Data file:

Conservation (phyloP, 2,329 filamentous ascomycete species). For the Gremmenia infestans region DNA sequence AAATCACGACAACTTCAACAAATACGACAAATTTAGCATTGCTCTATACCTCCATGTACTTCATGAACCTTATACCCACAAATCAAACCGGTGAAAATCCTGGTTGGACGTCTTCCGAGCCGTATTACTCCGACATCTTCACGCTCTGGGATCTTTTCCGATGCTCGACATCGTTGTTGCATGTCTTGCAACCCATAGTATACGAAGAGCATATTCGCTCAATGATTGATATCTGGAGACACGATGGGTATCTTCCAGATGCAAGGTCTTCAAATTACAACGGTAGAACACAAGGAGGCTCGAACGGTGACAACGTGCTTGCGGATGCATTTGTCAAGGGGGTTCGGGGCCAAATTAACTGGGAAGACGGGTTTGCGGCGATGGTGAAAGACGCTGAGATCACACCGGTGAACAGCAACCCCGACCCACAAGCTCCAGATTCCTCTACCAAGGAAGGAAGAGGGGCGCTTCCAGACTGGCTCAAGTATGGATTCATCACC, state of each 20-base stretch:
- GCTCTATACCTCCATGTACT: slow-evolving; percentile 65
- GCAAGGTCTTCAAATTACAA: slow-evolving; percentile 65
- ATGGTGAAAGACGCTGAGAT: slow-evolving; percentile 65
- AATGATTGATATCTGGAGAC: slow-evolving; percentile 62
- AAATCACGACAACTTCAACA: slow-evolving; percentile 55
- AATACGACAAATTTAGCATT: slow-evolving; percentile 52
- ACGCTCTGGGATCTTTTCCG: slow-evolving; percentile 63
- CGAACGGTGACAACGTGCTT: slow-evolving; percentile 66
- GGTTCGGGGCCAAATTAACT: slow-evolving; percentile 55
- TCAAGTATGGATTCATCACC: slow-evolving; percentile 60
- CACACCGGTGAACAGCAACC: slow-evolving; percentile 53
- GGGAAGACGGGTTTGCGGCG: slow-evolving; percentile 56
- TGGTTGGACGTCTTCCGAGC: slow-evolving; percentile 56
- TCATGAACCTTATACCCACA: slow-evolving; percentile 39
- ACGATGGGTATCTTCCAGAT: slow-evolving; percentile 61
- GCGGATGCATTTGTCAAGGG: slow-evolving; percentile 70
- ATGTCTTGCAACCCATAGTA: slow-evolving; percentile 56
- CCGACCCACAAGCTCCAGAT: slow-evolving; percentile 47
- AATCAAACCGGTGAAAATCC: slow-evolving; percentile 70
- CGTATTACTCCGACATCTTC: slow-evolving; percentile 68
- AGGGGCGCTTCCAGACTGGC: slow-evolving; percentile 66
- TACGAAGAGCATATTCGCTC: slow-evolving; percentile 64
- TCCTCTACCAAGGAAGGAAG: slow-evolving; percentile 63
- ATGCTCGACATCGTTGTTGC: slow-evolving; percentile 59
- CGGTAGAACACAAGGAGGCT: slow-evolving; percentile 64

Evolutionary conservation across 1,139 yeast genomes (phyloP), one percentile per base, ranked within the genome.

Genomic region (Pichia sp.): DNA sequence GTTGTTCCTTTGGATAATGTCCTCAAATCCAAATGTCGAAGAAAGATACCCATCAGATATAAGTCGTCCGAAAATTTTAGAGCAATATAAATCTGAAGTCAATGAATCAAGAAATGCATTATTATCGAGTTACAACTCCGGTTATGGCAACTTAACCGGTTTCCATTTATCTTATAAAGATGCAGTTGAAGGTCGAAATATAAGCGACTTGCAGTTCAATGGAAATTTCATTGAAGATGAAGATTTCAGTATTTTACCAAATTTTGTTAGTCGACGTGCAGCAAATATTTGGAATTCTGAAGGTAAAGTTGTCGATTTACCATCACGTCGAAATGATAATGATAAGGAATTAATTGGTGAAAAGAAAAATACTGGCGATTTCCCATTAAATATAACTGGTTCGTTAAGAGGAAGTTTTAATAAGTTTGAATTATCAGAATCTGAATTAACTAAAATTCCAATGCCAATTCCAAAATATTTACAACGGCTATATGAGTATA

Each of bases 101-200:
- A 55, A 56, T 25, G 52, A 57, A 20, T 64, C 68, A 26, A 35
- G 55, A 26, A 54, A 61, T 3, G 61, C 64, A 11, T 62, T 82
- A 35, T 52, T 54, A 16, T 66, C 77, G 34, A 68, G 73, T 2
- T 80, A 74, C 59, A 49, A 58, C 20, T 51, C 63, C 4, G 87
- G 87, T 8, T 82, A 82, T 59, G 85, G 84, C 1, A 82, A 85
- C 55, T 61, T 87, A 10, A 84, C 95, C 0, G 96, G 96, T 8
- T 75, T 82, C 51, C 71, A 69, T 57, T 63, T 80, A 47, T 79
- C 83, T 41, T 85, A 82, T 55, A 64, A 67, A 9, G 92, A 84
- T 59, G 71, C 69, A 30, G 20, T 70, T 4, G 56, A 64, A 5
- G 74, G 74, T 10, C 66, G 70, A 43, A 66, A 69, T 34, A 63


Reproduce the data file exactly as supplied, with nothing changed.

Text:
Conservation (phyloP, 2,329 filamentous ascomycete species). For the Gremmenia infestans region DNA sequence AAATCACGACAACTTCAACAAATACGACAAATTTAGCATTGCTCTATACCTCCATGTACTTCATGAACCTTATACCCACAAATCAAACCGGTGAAAATCCTGGTTGGACGTCTTCCGAGCCGTATTACTCCGACATCTTCACGCTCTGGGATCTTTTCCGATGCTCGACATCGTTGTTGCATGTCTTGCAACCCATAGTATACGAAGAGCATATTCGCTCAATGATTGATATCTGGAGACACGATGGGTATCTTCCAGATGCAAGGTCTTCAAATTACAACGGTAGAACACAAGGAGGCTCGAACGGTGACAACGTGCTTGCGGATGCATTTGTCAAGGGGGTTCGGGGCCAAATTAACTGGGAAGACGGGTTTGCGGCGATGGTGAAAGACGCTGAGATCACACCGGTGAACAGCAACCCCGACCCACAAGCTCCAGATTCCTCTACCAAGGAAGGAAGAGGGGCGCTTCCAGACTGGCTCAAGTATGGATTCATCACC, state of each 20-base stretch:
- GCTCTATACCTCCATGTACT: slow-evolving; percentile 65
- GCAAGGTCTTCAAATTACAA: slow-evolving; percentile 65
- ATGGTGAAAGACGCTGAGAT: slow-evolving; percentile 65
- AATGATTGATATCTGGAGAC: slow-evolving; percentile 62
- AAATCACGACAACTTCAACA: slow-evolving; percentile 55
- AATACGACAAATTTAGCATT: slow-evolving; percentile 52
- ACGCTCTGGGATCTTTTCCG: slow-evolving; percentile 63
- CGAACGGTGACAACGTGCTT: slow-evolving; percentile 66
- GGTTCGGGGCCAAATTAACT: slow-evolving; percentile 55
- TCAAGTATGGATTCATCACC: slow-evolving; percentile 60
- CACACCGGTGAACAGCAACC: slow-evolving; percentile 53
- GGGAAGACGGGTTTGCGGCG: slow-evolving; percentile 56
- TGGTTGGACGTCTTCCGAGC: slow-evolving; percentile 56
- TCATGAACCTTATACCCACA: slow-evolving; percentile 39
- ACGATGGGTATCTTCCAGAT: slow-evolving; percentile 61
- GCGGATGCATTTGTCAAGGG: slow-evolving; percentile 70
- ATGTCTTGCAACCCATAGTA: slow-evolving; percentile 56
- CCGACCCACAAGCTCCAGAT: slow-evolving; percentile 47
- AATCAAACCGGTGAAAATCC: slow-evolving; percentile 70
- CGTATTACTCCGACATCTTC: slow-evolving; percentile 68
- AGGGGCGCTTCCAGACTGGC: slow-evolving; percentile 66
- TACGAAGAGCATATTCGCTC: slow-evolving; percentile 64
- TCCTCTACCAAGGAAGGAAG: slow-evolving; percentile 63
- ATGCTCGACATCGTTGTTGC: slow-evolving; percentile 59
- CGGTAGAACACAAGGAGGCT: slow-evolving; percentile 64

Evolutionary conservation across 1,139 yeast genomes (phyloP), one percentile per base, ranked within the genome.

Genomic region (Pichia sp.): DNA sequence GTTGTTCCTTTGGATAATGTCCTCAAATCCAAATGTCGAAGAAAGATACCCATCAGATATAAGTCGTCCGAAAATTTTAGAGCAATATAAATCTGAAGTCAATGAATCAAGAAATGCATTATTATCGAGTTACAACTCCGGTTATGGCAACTTAACCGGTTTCCATTTATCTTATAAAGATGCAGTTGAAGGTCGAAATATAAGCGACTTGCAGTTCAATGGAAATTTCATTGAAGATGAAGATTTCAGTATTTTACCAAATTTTGTTAGTCGACGTGCAGCAAATATTTGGAATTCTGAAGGTAAAGTTGTCGATTTACCATCACGTCGAAATGATAATGATAAGGAATTAATTGGTGAAAAGAAAAATACTGGCGATTTCCCATTAAATATAACTGGTTCGTTAAGAGGAAGTTTTAATAAGTTTGAATTATCAGAATCTGAATTAACTAAAATTCCAATGCCAATTCCAAAATATTTACAACGGCTATATGAGTATA

Each of bases 101-200:
- A 55, A 56, T 25, G 52, A 57, A 20, T 64, C 68, A 26, A 35
- G 55, A 26, A 54, A 61, T 3, G 61, C 64, A 11, T 62, T 82
- A 35, T 52, T 54, A 16, T 66, C 77, G 34, A 68, G 73, T 2
- T 80, A 74, C 59, A 49, A 58, C 20, T 51, C 63, C 4, G 87
- G 87, T 8, T 82, A 82, T 59, G 85, G 84, C 1, A 82, A 85
- C 55, T 61, T 87, A 10, A 84, C 95, C 0, G 96, G 96, T 8
- T 75, T 82, C 51, C 71, A 69, T 57, T 63, T 80, A 47, T 79
- C 83, T 41, T 85, A 82, T 55, A 64, A 67, A 9, G 92, A 84
- T 59, G 71, C 69, A 30, G 20, T 70, T 4, G 56, A 64, A 5
- G 74, G 74, T 10, C 66, G 70, A 43, A 66, A 69, T 34, A 63